Shooting portraits on film

I didn’t take many portraits when I was was shooting 35mm film in high school and college. I focused more on vérité or journalistic shooting, trying to capture spontaneous moments on the fly. But since diving back into film photography this year, I’ve had a huge amount of fun shooting portraits of friends. I’m still aiming for spontaneity and life in every shot, but I’ve come to really love the vibe that comes from setting up a special time to meet a friend and take their picture.

I think that life during an ongoing pandemic has made these sessions particularly special to me. Looking back on these photos, I find myself marveling over how happy everyone seems. I started shooting these portraits when meeting friends in person was still incredibly rare for me, so each moment meant a lot.

I also think that folks can respond in a special way when they know you’re taking their picture with 35mm film. The camera looks cool. The process takes a little more time and care. And there’s a sense of permanence, legacy, and history that comes with having your picture taken on actual film. So the moment generates a kind of quiet excitement that can contribute something lovely to the images you capture.

Finally, the fact that we always meet outside for COVID safety reasons and often go for a walk gives everything an organic, natural feel that’s good for the body and soul — and the final pictures.

Joe Illidge, Brooklyn, NY.

In May, I did my first comic book signing in over two years, and the great comics editor Joe Illidge came by to say hi. It was an outdoor signing hosted by Anyone Comics in Brooklyn, and we could not have asked for a more glorious day — breezy, cool, and lovely. I think we all felt pretty great, and I love the way this photo came out. Shot with a Canon FTb and a Canon FD 50mm f1.4 on Tri-X.

Marc Guggenheim, NYC.

I shot this photo of fellow STAR WARS comics writer Marc Guggenheim with a Canon T60 and a Canon nFD 50mm f1.8 on Tri-X. The sun was going down and I shot pretty wide open, so there’s a nice narrow depth of field and a lovely glowy effect with the park lamps in the background. Folks generally prefer the Canon FD 50mm f1.4 for portraits, but the plain vanilla f1.8 did great for us here.

Evan Narcisse, Austin, Texas.
Becky Cloonan and Michael Conrad, Austin, Texas.

Comics creators Becky Cloonan, Michael Conrad, and Evan Narcisse were awesome enough to come out to say hi during my outdoor signing at Dragon’s Lair Comics and Games in Austin, Texas, this June. We found a cool place in the shade on that blazing hot day to shoot a few pictures. Evan was fun to frame with the funky shopping mall architecture in the background. The height difference between Becky and Michael made a horizontal photo tricky, but turned out to be absolutely perfect for a vertical shot. I forgot to change my ASA from 200 to 400 for this roll, but Tri-X is a forgiving film and a lab in Garland pulled it a stop to great effect. Shot with a Canon FTb and a Canon nFD 50mm f1.4.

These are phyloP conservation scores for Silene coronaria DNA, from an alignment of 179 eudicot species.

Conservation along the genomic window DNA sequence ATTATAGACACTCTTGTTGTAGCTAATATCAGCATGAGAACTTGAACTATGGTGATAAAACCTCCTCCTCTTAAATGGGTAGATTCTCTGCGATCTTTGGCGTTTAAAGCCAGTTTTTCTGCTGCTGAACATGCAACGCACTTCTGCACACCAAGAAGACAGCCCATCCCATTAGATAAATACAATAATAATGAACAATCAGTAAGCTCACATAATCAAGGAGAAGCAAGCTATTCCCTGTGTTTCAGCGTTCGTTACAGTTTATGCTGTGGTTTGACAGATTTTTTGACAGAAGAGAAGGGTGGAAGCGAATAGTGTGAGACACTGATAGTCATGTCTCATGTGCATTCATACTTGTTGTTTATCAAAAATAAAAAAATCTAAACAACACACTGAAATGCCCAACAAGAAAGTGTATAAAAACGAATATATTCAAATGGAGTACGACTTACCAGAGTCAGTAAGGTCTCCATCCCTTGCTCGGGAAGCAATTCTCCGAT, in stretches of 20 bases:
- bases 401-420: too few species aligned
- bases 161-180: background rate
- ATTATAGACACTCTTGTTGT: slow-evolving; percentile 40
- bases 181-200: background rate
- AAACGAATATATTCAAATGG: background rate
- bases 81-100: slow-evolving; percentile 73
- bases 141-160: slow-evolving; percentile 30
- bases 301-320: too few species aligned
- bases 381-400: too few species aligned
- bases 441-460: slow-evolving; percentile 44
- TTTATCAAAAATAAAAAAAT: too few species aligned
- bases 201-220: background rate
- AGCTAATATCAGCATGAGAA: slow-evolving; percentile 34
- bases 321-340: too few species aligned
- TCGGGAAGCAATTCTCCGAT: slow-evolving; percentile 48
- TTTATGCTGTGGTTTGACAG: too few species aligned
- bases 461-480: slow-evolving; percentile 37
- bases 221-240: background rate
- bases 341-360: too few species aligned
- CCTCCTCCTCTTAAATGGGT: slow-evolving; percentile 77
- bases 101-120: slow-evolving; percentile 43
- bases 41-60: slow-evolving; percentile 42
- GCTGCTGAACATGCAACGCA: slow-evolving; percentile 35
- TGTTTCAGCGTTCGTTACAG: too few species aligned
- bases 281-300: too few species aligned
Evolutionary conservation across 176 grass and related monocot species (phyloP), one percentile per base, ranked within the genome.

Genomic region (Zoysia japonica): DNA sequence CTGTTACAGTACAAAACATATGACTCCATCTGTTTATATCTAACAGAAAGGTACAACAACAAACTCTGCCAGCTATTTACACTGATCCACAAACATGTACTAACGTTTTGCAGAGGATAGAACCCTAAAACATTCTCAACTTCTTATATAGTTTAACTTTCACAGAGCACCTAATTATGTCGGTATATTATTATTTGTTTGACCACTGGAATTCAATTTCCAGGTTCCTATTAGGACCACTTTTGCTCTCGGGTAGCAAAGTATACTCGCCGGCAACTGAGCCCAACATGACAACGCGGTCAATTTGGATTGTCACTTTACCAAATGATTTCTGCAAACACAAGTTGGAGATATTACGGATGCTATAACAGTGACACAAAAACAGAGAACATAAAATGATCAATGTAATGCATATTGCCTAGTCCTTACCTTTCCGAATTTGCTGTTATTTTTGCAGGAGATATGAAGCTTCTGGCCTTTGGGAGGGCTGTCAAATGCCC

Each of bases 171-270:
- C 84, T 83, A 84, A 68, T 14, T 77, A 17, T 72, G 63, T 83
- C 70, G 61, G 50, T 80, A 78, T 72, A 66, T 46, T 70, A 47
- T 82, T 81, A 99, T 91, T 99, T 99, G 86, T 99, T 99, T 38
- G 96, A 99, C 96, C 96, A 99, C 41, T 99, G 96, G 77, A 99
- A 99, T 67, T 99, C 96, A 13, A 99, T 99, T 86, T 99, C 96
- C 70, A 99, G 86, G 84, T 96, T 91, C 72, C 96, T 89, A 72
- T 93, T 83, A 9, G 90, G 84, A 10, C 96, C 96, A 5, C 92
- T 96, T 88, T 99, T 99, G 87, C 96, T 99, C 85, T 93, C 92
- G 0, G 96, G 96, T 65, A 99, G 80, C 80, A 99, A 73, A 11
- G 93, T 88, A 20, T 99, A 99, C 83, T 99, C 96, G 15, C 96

Fred Van Lente, NYC.

I’ve hung out with my INCREDIBLE HERCULES and MAKE COMICS LIKE THE PROS co-writer Fred Van Lente more than just about anyone else in comics, so it was a total pleasure seeing him in person in April for the first time in a couple of years. The moment was made even more special because this was the first roll I ran through my newly repaired Canon New F-1, the camera my mom bought me back in high school. I’m pretty sure I used a Canon 50mm f1.8 for this shot.

A few practical pointers that work for me

  1. I like black and white for portraits. Feels special and timeless and somehow zeroes right in on emotion and character for me. All of the portraits on this page were taken with Kodak Tri-X 400.
  2. Lots of folks love 100mm or even 135mm lenses for portraits. But I’ve had a ton of good luck with a regular ol’ 50mm lens. You have to get a little closer with the 50mm, but that’s felt fine and maybe even preferable when photographing friends. Someday I do want to get my hands on a 100mm prime, though, just to see!
  3. Lower f-stops create narrower depth of field and allow you to separate the subject from the background in a lovely way. I try to avoid the very lowest f-stop, since that setting tends to be less sharp on most lenses, so most of these images were probably shot around f2.8 or f4.
  4. I try to avoid harsh direct sunlight on my subjects to avoid losing people’s features in shadows. But I also try to find interesting frames with some interesting light in the background, like the dappled light on the leaves in Joe’s portrait above. The trick is avoiding too extreme a difference between the light on your subject’s face and any other light in the image. But black and white negative film tends to have pretty good latitude and can handle a decent range without blowing out.
  5. I often photograph friends after we’ve talked for a while or taken a walk. That gives us a chance to relax and bond a bit, which almost always makes for better, more natural photos.
  6. I try to shoot a lot of photos in a pretty short amount of time so I get a decent number of options without tiring folks out. I don’t generally shoot dozens of images — I’m a little more selective, trying to stay in the moment and press that shutter release with intention when that magic happens. But I also firmly believe in shooting more than I think I might need, because you never know what will go really right or wrong. I probably shoot five or six frames for every image I really love.